Learning Objects: Teach Me Discipline: The Pomodoro Technique

Chances are you own a device that is connected to the Internet: a mobile device, a laptop or a desktop computer. The Internet provide all those connected to it to a wealth of texts, images, and video and a mind-boggling, unimaginable scale. As such, the Internet has been a boon for scholarship and for learning.

Unfortunately, the same devices that connect us to our class notes and slides, as well as the scholarly work and data that we need to draw upon for our research also provides an entire galaxy of distractions to keep us away from our studies that we can drift to in a single click.

At this moment, you might be having some difficulty maintaining focus on your studying or on writing your paper or cleaning up your data for your project. For you, here is a tomato timer.

The Pomodoro Technique is a time management method developed by Francesco Cirillo in the late 1980s. The technique uses a timer to break down work into intervals, traditionally 25 minutes in length, separated by short breaks. These intervals are named pomodoros, the plural in English of the Italian word pomodoro (tomato), after the tomato-shaped kitchen timer that Cirillo used as a university student.

“Pomodoro Technique.” Wikipedia, November 6, 2016.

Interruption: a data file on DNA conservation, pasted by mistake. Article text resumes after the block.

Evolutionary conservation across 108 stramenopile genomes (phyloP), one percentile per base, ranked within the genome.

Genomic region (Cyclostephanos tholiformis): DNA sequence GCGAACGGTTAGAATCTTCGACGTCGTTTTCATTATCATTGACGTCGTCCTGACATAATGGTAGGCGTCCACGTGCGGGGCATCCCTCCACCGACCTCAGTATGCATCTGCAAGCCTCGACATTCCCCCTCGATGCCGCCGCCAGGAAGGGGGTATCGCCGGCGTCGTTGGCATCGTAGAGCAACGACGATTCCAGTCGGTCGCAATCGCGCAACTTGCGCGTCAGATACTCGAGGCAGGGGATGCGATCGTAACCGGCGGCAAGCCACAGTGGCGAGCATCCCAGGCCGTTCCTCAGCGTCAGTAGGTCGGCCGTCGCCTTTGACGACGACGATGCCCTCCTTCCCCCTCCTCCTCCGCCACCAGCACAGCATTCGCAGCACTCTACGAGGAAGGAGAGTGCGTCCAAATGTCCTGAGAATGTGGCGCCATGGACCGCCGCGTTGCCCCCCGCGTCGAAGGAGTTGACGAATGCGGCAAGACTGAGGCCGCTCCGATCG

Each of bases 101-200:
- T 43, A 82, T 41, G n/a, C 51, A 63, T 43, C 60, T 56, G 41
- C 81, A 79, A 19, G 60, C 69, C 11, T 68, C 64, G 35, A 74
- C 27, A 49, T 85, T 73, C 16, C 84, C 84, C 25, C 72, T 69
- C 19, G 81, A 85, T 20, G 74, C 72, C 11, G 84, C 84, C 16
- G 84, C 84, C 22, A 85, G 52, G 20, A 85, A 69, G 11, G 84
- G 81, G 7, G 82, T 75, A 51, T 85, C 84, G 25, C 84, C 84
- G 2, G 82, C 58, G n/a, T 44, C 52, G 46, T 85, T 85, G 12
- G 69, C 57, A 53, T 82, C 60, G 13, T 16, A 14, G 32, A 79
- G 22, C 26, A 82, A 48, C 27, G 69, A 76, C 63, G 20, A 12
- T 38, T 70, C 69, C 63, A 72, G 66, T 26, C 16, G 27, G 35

The creator of the Pomodoro Technique describes it as such:

  1. Choose A Task You’d Like To Get DoneSomething big, something small, something you’ve been putting off for a million years: it doesn’t matter. What matters is that it’s something that deserves your full, undivided attention.

  2. Set The Pomodoro For 25 MinutesMake a small oath to yourself: I will spend 25 minutes on this task and I will not interrupt myself. You can do it! After all, it’s just 25 minutes.

  3. Work On The Task Until The Pomodoro Rings Immerse yourself in the task for the next 25 minutes. If you suddenly realize you have something else you need to do, write the task down on a sheet of paper.

  4. When The Pomodoro Rings, Put A Checkmark On A PaperCongratulations! You’ve spent an entire, interruption-less Pomodoro on a task.

  5. Take A Short BreakBreathe, meditate, grab a cup of coffee, go for a short walk or do something else relaxing (i.e., not work-related). Your brain will thank you later.

  6. Every 4 Pomodoros, Take A Longer BreakOnce you’ve completed four pomodoros, you can take a longer break. 20 minutes is good. Or 30. Your brain will use this time to assimilate new information and rest before the next round of Pomodoros.

    “The Pomodoro Technique”® by Francesco Cirillo

Some people use the Pomodoro technique for better focus and the other for better mental agility. Still others use it enjoy breaks between tasks without guilt.

If you find that you don’t have enough strength to get through 25 minutes of the task at hand, you might want to consider apps that block the more distracting websites that you tend to visit.

To learn more about those, you might want to check out Thomas Frank’s video “How to ACTUALLY Stop Wasting Time on the Internet” (College Infogeek).

Just make sure that you get back to work after watching the video.

Mita Williams
December 2016